There are two ways in which the avoidance of **trivialism** can fail . One is to accept the classical equivalence of negation - and absolute inconsistency.

— Dov M. Gabbay, Franz Guenthner, in Handbook of Philosophical Logic, Volume 11, Springer, 31 March 2004, p.273

...a border line case of a bearded person may be admitted as both bearded and not bearded without triviality. The admission does not carry a commitment to everything being true (i.e. it does not carry a commitment to what we might term **trivialism** – the view that everything is true).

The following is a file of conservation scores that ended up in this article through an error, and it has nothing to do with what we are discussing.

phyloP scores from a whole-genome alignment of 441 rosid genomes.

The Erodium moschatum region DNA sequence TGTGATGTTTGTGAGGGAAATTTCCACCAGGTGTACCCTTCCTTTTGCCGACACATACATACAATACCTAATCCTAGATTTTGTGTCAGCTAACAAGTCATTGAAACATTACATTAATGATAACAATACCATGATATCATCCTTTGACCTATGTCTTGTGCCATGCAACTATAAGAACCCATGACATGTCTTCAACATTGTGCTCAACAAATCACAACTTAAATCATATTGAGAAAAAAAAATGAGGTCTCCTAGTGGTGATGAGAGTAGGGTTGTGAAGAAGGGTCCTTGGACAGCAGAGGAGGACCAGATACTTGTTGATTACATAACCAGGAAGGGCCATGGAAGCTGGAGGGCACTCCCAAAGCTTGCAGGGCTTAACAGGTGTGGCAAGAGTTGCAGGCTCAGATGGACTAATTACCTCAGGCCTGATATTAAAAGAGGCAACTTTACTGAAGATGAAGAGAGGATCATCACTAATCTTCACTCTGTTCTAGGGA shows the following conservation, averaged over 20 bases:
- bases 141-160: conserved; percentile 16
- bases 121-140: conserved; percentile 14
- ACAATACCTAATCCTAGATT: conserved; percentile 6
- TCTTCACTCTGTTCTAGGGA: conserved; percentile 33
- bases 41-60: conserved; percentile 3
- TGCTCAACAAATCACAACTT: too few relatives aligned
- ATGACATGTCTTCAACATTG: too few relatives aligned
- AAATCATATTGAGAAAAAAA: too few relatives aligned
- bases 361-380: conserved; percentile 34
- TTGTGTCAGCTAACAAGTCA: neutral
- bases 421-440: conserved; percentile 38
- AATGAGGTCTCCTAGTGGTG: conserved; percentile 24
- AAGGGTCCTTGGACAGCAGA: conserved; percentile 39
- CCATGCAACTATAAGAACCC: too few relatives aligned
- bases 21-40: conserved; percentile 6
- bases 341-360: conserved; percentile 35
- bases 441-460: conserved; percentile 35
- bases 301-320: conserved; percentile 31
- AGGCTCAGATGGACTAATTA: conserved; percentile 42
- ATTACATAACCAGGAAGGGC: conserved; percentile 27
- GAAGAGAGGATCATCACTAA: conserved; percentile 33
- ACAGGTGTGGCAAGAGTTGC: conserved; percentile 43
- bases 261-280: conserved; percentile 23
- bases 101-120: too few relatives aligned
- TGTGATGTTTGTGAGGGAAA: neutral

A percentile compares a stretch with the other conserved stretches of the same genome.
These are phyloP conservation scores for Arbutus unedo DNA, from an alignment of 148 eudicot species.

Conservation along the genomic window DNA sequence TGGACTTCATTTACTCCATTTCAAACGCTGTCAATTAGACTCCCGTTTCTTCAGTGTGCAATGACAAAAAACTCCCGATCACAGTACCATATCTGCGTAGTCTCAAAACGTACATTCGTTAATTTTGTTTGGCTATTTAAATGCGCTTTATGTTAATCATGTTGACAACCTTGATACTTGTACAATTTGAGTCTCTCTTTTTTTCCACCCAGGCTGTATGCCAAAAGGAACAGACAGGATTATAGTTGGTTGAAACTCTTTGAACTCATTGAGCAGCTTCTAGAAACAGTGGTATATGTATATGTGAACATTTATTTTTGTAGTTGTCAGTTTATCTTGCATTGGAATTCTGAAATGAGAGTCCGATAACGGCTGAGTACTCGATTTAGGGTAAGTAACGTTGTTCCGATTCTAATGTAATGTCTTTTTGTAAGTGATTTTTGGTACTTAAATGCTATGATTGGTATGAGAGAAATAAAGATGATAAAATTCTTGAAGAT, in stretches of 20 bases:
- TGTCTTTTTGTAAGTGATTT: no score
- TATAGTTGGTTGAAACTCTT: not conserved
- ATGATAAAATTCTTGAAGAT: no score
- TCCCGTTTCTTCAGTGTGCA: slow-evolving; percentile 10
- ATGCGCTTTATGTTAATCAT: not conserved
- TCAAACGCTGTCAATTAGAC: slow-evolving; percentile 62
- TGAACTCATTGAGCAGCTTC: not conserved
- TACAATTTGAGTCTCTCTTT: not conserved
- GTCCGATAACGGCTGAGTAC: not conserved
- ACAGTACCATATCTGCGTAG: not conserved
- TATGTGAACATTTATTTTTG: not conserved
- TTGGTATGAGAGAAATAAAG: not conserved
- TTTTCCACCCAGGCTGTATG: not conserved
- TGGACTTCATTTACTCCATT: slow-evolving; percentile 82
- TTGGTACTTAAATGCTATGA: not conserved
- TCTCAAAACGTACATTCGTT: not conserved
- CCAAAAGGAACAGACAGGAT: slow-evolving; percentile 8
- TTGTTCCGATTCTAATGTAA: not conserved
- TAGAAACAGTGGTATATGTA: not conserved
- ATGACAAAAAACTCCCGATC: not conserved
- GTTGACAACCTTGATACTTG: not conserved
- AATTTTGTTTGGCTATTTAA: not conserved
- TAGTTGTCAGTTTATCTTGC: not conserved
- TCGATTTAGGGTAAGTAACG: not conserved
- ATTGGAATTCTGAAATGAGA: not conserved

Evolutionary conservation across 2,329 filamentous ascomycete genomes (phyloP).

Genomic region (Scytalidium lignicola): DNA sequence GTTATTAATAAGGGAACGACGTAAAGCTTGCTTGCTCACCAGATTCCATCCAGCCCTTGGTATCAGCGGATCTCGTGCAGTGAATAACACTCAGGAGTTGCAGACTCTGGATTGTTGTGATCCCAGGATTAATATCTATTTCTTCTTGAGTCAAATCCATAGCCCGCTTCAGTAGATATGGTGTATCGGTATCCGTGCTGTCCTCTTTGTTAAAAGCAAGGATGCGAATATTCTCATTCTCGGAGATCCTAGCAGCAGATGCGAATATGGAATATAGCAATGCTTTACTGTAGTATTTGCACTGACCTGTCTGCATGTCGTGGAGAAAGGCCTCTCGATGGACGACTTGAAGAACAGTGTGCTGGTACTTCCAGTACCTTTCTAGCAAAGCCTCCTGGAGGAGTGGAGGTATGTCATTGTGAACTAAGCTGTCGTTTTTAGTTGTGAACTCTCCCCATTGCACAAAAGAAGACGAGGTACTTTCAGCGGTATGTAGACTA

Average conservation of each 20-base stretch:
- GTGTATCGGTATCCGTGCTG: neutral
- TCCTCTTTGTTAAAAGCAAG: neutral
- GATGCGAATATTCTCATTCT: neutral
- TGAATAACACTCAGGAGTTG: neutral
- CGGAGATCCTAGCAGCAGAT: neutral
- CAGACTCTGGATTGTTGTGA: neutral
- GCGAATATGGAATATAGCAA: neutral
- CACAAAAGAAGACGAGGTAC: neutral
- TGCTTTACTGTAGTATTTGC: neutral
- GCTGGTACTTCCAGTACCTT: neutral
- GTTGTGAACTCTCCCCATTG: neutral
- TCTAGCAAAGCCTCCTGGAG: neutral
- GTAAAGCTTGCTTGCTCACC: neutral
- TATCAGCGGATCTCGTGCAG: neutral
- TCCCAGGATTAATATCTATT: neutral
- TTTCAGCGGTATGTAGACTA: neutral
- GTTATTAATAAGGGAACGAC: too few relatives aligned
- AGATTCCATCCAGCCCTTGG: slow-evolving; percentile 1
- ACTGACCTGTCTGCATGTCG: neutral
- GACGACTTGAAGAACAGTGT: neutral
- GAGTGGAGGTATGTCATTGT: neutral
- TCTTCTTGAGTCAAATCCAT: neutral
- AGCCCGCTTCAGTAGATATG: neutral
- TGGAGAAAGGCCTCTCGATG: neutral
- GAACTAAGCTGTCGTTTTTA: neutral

— Dov M. Gabbay, John Woods, in

**trivialism**, the doctrine that everything is actually true .

— Graham Priest, in Dov M. Gabbay, Franz Guenthner Handbook of Philosophical Logic, Volume 11, Springer, 31 March 2004, p.273

I know of no discussion which has degenerated into **trivialism** into trivilaism, except in moments of jest .

— Koji Tanaka, et al., in

**trivialism** arises from the idea that mathematics is classical and there is contradiction in mathematics, and therefore (under our old classical reasoning), all of mathematics is true , we then get to the meaninglessness of any particular mathematical statement and wallow in our degenerate theory .

— Koji Tanaka, et al., in "Paraconsistency: Logic and Applications: Logic and Applications", p.296